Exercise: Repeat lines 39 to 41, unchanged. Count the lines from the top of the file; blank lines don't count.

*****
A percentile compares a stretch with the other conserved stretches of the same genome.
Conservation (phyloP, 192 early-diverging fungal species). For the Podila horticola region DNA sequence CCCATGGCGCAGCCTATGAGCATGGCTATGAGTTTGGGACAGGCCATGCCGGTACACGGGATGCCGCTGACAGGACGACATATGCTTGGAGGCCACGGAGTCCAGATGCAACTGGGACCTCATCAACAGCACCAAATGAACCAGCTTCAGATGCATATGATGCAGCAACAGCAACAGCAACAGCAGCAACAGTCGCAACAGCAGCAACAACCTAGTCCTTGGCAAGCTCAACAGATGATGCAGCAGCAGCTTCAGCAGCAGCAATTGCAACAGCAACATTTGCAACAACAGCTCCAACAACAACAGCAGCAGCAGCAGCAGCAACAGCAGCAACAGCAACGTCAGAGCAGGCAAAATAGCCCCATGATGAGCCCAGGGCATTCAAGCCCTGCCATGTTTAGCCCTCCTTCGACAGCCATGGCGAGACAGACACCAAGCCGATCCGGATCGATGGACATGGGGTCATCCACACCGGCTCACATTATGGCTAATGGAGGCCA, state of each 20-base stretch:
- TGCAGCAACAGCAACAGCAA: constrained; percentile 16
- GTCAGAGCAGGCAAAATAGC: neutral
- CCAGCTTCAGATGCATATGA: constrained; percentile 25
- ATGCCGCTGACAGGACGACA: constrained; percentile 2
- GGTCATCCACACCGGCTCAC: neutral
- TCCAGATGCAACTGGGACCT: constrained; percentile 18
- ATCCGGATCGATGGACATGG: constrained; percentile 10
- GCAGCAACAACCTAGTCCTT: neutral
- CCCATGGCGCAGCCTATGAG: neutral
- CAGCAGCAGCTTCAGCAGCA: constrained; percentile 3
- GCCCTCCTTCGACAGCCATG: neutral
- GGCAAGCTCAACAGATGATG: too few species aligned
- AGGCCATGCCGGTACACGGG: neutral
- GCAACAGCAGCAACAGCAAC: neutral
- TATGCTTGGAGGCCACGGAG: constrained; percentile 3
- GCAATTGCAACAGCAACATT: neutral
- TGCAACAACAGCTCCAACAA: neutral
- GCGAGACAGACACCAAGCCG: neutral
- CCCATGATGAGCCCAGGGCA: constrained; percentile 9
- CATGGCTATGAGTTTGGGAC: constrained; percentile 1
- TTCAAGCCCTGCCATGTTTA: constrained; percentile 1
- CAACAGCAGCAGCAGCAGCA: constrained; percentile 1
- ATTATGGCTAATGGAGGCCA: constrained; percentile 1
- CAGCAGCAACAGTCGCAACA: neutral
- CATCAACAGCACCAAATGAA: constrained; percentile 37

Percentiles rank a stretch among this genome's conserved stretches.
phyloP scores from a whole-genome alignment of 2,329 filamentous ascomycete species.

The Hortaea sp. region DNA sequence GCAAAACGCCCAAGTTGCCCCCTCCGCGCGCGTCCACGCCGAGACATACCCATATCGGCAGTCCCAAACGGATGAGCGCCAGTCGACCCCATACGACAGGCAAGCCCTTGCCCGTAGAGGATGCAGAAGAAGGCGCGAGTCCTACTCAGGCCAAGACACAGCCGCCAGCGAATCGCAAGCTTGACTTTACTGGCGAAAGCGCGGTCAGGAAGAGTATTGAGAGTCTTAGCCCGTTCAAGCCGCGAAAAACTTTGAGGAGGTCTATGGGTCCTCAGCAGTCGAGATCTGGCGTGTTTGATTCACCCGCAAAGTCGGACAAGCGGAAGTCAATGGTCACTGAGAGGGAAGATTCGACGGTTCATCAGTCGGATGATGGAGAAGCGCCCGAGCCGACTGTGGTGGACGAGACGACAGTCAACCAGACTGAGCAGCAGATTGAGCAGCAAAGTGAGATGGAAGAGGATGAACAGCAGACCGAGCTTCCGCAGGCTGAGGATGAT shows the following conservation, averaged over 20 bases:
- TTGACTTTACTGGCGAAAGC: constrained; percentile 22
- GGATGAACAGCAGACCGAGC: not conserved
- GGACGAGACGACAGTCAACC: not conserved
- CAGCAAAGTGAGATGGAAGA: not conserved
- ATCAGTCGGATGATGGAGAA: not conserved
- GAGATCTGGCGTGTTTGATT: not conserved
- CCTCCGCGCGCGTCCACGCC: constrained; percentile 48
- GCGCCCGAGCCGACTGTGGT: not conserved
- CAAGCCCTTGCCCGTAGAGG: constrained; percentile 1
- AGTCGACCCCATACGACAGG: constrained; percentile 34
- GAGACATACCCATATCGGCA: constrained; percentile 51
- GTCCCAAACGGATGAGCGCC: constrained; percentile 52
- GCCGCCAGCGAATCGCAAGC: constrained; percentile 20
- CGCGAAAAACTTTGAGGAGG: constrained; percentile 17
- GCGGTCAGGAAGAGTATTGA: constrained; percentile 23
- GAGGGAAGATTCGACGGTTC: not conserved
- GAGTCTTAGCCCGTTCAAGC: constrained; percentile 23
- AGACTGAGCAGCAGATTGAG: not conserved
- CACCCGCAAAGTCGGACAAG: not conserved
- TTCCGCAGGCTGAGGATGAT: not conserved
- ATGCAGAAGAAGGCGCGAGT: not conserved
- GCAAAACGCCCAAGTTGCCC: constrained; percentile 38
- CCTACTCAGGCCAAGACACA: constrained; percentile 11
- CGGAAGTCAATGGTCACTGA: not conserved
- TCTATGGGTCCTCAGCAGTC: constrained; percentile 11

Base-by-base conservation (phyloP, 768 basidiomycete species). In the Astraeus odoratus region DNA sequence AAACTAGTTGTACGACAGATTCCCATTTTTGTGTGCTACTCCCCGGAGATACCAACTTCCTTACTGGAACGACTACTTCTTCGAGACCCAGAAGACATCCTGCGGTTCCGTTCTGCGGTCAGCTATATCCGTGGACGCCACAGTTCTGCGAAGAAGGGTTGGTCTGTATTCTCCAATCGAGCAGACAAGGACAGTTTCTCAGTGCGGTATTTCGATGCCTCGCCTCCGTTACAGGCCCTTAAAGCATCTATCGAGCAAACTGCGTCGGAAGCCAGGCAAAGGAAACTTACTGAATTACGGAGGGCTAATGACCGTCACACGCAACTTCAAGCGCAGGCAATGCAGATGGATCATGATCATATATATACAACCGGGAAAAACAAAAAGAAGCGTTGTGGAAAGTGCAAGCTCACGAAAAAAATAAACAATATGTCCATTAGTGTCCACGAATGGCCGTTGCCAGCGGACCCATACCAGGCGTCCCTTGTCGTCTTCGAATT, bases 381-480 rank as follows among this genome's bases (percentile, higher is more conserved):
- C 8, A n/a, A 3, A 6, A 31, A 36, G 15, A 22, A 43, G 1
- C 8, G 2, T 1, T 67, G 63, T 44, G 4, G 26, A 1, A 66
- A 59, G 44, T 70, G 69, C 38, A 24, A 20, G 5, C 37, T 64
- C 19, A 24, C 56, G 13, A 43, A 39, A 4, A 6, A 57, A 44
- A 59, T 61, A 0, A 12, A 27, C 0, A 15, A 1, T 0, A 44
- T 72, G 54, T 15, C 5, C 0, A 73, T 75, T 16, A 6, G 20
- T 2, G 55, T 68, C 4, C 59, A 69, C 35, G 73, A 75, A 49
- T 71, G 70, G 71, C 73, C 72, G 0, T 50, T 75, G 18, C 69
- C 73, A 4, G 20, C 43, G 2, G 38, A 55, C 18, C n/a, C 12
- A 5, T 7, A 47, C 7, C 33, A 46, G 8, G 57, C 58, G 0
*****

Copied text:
- CAAGCCCTTGCCCGTAGAGG: constrained; percentile 1
- AGTCGACCCCATACGACAGG: constrained; percentile 34
- GAGACATACCCATATCGGCA: constrained; percentile 51